This should usually look something like:

from import *

cuts = [ ... ] # see next section
options = { ... } # see next section

maker = TauAnalysisMaker(cuts,options,process)

process.p = cms.Path(

print maker

You need to have already imported cms, set up a process, imported the TauAnalysis PAT sequences, set up a source, etc. See the example. TauAnalysisMaker has to be passed the process object as the third argument in order to add all the filters and sequences it creates to the process namespace (otherwise cmsRun will complain that they don't exist). The print maker command at the end prints out a cleaned up list of what filters have been created, their labels, titles etc.


This is the most important part. The list of cuts is given as a plain python list, containing one python dictionary for each cut. Any of these three syntaxes works:

cuts = [
  {'object': 'electron', 'cut': cms.string('pt > 15')},
  Cut('electron', cut=cms.string('pt > 15')),
  ElectronCut(cut=cms.string('pt > 15'))

In the first case we write out a dictionary by hand, in the second case use the function Cut(object, **args) and in the third case use one of the special functions defined for the built-in object types. The functions just return an equivalent dictionary to the first line, but let you use the function syntax you may be more familiar with.

The possible arguments for a cut are:

  • object: The name of one of the built-in objects, or one that you have supplied a definition for. Only needed if you aren't using a specialised function like ElectronCut or DiTauPairCut.
  • title: The cut title to display in the summary table at the end of the run. This is optional if there is a cut parameter supplied (which will be used as the title).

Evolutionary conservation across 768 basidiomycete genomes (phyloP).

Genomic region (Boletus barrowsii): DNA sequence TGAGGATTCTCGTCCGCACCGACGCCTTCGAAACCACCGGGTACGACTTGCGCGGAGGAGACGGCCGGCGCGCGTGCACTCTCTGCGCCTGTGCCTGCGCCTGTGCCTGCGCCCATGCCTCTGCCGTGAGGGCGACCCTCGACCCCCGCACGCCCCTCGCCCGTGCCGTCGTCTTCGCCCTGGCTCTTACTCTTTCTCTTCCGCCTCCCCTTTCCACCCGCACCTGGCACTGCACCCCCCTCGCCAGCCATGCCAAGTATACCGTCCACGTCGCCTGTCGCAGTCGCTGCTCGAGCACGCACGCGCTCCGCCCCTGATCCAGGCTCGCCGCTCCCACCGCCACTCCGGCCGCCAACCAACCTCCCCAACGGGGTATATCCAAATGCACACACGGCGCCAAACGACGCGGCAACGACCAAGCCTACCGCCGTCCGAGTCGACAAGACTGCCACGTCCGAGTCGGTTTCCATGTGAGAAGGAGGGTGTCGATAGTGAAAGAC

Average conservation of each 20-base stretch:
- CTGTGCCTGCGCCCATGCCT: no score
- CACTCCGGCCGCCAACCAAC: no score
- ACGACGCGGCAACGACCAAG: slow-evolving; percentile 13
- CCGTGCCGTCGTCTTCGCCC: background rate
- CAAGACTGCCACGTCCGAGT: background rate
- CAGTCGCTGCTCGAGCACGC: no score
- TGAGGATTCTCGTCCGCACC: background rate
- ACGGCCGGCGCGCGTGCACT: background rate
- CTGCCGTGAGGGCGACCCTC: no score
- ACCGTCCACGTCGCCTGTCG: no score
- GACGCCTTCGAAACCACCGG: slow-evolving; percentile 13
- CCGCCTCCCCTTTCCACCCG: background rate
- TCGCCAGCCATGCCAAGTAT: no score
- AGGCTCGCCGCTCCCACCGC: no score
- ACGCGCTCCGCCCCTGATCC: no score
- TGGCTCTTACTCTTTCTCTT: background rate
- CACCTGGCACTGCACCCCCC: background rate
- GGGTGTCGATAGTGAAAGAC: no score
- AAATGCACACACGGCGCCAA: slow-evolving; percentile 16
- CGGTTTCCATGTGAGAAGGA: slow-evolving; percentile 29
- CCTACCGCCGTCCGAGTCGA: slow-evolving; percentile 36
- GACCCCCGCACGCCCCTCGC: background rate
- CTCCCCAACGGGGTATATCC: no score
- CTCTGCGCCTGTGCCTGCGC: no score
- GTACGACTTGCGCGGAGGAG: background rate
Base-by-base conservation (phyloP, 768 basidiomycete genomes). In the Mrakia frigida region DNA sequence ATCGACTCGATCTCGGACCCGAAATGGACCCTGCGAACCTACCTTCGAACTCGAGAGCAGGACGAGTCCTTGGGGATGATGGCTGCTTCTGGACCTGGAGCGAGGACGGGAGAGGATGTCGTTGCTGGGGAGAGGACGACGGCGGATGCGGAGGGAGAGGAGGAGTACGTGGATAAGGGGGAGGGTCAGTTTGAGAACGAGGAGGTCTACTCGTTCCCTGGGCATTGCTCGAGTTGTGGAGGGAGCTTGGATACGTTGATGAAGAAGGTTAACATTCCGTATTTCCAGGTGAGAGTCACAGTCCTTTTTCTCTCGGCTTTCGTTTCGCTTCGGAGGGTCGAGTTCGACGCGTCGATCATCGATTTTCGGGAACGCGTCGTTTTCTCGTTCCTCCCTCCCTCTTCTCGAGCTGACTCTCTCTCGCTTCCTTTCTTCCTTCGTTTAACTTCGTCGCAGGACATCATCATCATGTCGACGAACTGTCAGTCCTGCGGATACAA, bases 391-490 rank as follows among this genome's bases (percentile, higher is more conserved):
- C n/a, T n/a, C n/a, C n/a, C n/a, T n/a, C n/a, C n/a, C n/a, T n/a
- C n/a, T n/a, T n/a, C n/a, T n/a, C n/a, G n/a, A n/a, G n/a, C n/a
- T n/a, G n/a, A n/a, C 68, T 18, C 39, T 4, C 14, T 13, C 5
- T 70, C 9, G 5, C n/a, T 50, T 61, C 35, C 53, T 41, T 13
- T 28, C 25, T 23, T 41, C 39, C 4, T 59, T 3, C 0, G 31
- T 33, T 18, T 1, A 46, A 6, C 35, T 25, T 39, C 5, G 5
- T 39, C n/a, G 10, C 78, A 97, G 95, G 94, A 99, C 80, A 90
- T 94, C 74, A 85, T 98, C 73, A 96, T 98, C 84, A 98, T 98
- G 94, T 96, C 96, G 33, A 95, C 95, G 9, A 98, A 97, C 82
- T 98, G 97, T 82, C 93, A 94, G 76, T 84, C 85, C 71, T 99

• label: The internal label used, for instance in selectedObjectLabelCumulative or evtSelObjectLabel=. This is generated automatically from the cut or other info and shouldn't usually need to be specified.
  • cppclass: The C++ class to use (should be an EDFilter). If this isn't given, it's assumed to be PATObjectSelector (eg PATElectronSelector). (This had to be cppclass instead of class because class is a reserved word in python).
  • plots: A python list of any plots to be made after only this cut.
  • Finally, you need to add any arguments this filter class requires, using cms.* types, eg dRmin=cms.double(0.7).
  • If you need to refer to another collection, use the syntax $last(object), eg srcNotToBeFiltered=cms.VInputTag("$last(electron)","$last(muon)").
  • If you don't specify a class (ie, we use PATObjectSelector), the parameter filter=cms.bool(False) is supplied automatically.

In most cases you should be able to define a cut using just ObjectCut(cut=cms.string('cut')). The title and label will then be generated automatically, the src and filter parameters added automatically when the sequences are constructed.


A plot is just a python dictionary, but you will usually want to define it using the Plot helper function.

     title="Plot of X for $title",

All arguments except for the monitor element name are optional. title defaults to "Cut title: monitor element name". xAxis needs to be one of the axis defined in the xAxes PSet parameter of your DQMHistPlotter (an attempt to pick an appropriate one based on the MonitorElement name may be added). name is the filename for the output file (although DQMHistPlotter adds a prefix and fileformat to it), which defaults to "afterCut_monitorElement".

In all cases, they have to be supplied as a python list, eg:


To use plotting, you have to create histogram adding, DQM loading and a drawJobConfigurator as normal. You then create an instance of TauAnalysisMaker (see above) using the same cuts and options as for analysis, call maker.createObjects() to do internal processing (FIXME) and then call maker.generateDrawJobs(myDrawJobConfigurator) to generate all the drawJobs. This prints out a list of the plots being created.